Major mood shift from November to November

Updated: Nov 10, 2019, 07:10 IST | Dharmendra Jore | Mumbai

Ayodhya residents, who were on the edge during last year's Dharam Sabha organised by VHP, happy that peace will finally prevail

Santosh Singh
Santosh Singh

For the fearful residents of Ayodhya, the fourth weekend of last November brought a déjà vu moment. The sensitive town hosted Shiv Sena president Uddhav Thackeray, 5,000 Sainiks, and over a lakh Hindu activists who attended the Dharam Sabha organised by the Vishwa Hindu Parishad, Bajrang Dal and other Hindutva outfits, demanding the construction of the Ram Temple at the earliest. The tension was palpable. Ram Lalla's make-shift mandir was thronged by devotees coming from all corners of the country. Barricades fell, appointed routes were violated and the police couldn't do much as the crowds swelled. 

But on Saturday, the twin towns of Faizabad and Ayodhya were tense but peaceful, said locals. "The situation is normal. We wanted a resolution because we have already suffered a lot. We are all cooperating with the forces," said Jitender Pratap Singh, a taxi driver.

A local businessman Iqbal Ansari, said, "Yeh to badhiya hua hai. The verdict is for peace and I believe we will have the masjid and mandir built very soon. This will be very good for us because we wanted this dispute to end."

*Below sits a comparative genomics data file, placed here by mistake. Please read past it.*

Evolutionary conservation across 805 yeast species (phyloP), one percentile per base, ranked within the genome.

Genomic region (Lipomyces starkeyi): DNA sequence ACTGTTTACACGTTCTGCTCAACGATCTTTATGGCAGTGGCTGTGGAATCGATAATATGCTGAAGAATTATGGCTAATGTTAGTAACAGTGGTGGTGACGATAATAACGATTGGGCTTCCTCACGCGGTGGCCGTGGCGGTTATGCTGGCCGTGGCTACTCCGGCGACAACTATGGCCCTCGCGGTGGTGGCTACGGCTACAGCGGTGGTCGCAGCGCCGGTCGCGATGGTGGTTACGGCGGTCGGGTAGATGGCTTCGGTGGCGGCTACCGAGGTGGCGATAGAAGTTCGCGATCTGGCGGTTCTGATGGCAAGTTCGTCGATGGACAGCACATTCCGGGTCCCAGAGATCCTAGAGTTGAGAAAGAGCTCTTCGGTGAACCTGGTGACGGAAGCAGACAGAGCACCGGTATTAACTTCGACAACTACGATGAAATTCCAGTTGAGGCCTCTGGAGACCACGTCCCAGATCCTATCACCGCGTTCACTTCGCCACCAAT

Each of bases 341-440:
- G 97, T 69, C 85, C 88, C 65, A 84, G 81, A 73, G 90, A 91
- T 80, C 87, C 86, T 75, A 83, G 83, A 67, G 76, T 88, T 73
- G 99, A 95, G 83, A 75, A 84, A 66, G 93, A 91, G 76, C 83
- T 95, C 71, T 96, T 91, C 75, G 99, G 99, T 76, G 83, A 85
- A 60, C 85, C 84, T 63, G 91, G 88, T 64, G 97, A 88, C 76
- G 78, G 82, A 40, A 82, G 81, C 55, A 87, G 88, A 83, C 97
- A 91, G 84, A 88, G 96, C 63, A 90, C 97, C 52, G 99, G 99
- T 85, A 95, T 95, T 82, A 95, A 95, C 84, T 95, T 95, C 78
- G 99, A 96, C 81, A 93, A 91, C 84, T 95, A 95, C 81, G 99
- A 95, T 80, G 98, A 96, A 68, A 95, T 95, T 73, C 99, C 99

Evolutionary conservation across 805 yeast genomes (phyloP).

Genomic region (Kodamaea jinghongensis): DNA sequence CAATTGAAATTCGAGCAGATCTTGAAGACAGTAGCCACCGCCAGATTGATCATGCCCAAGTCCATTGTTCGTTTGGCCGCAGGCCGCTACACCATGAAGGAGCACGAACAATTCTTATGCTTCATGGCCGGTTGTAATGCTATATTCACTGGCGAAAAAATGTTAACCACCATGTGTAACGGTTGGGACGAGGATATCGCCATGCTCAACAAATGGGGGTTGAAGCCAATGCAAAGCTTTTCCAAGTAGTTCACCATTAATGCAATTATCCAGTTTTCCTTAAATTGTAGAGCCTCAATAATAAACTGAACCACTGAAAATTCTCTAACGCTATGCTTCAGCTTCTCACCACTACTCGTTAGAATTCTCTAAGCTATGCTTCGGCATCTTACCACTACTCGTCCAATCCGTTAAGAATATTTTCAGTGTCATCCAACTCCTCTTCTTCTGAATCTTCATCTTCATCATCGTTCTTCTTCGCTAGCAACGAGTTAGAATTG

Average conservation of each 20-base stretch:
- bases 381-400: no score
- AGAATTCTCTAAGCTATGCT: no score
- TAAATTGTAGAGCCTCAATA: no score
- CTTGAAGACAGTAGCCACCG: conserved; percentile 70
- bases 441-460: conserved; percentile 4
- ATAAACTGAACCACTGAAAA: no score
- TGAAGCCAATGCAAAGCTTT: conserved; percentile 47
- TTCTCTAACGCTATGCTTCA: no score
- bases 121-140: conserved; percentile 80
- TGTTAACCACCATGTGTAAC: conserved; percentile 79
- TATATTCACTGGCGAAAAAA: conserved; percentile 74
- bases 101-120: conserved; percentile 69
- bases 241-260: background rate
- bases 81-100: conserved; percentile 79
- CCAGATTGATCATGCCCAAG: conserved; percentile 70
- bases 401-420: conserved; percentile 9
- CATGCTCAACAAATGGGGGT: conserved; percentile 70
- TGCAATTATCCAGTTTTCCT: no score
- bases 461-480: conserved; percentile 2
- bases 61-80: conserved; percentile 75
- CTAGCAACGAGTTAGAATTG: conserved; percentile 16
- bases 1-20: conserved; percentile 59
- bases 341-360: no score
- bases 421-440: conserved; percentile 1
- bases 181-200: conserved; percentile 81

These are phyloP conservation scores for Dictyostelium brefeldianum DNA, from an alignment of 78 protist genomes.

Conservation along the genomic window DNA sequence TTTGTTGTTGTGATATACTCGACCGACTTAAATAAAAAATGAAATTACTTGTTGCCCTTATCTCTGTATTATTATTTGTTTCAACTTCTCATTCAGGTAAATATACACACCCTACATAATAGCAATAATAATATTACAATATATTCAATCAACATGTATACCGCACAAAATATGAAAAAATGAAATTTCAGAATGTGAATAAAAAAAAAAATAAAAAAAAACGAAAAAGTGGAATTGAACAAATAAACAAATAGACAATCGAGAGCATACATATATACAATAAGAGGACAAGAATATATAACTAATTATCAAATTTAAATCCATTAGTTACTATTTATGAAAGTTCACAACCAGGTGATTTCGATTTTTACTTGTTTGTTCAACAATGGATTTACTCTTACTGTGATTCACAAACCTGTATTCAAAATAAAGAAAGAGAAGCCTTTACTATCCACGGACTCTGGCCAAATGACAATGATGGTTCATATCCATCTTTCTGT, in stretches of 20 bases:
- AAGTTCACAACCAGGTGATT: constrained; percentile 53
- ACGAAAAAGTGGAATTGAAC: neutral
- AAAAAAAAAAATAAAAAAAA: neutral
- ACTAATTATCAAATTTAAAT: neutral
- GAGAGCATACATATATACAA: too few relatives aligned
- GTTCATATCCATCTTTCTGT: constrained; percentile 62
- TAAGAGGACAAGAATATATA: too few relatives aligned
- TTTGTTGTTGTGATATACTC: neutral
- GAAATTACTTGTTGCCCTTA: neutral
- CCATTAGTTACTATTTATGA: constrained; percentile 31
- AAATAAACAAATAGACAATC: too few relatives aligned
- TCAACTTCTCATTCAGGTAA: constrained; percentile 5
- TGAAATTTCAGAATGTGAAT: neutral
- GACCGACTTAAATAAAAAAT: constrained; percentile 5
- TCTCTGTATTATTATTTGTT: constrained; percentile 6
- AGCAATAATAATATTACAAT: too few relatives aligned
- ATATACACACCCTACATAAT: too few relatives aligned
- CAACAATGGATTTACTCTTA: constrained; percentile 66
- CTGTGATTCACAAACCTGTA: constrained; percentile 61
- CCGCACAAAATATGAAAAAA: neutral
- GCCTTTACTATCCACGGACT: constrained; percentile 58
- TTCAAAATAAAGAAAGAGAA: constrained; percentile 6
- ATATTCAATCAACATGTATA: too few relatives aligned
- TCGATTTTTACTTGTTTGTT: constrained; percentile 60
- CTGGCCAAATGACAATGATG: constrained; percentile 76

Twenty days before last November's jamboree, RSS general secretary Suresh alias Bhaiyyaji Joshi had said the RSS will not hesitate to launch a 1992-like mass agitation, if needed, because it couldn't wait indefinitely to get the Ram temple built at Ayodhya's disputed site. The Supreme Court had insulted the Hindu sentiments by postponing the hearing in the case, he had said.

Thackeray said after visiting the disputed site that he felt like entering a jail. "I felt sadness from within and thought that Ram continues to be in vanvas [exile]," he said.

Pradeep Khare
Dr. Pradeep Khare

Thackeray said Hindus will not get beaten up this time, because they have become even stronger in the past decade. "The temple is a global wish. There is a Parliamentary session before the elections. Can they not make a law?" he said.

Dr. Pradeep Khare, former principal of Saket PG College, said outsiders were responsible for disturbing peace. "There has been no violence in Ayodhya after 1992. And that took place because of the outsiders who had stormed the towns. We wanted this dispute to end because peace will expedite development."

Santosh Singh, another local, said the town had stopped believing rumours long ago. "We were scared when the date was declared but the fear was replaced by trust as we decided to help each other in keeping communal harmony. I went out fearlessly, interacted with friends and returned home," he said.

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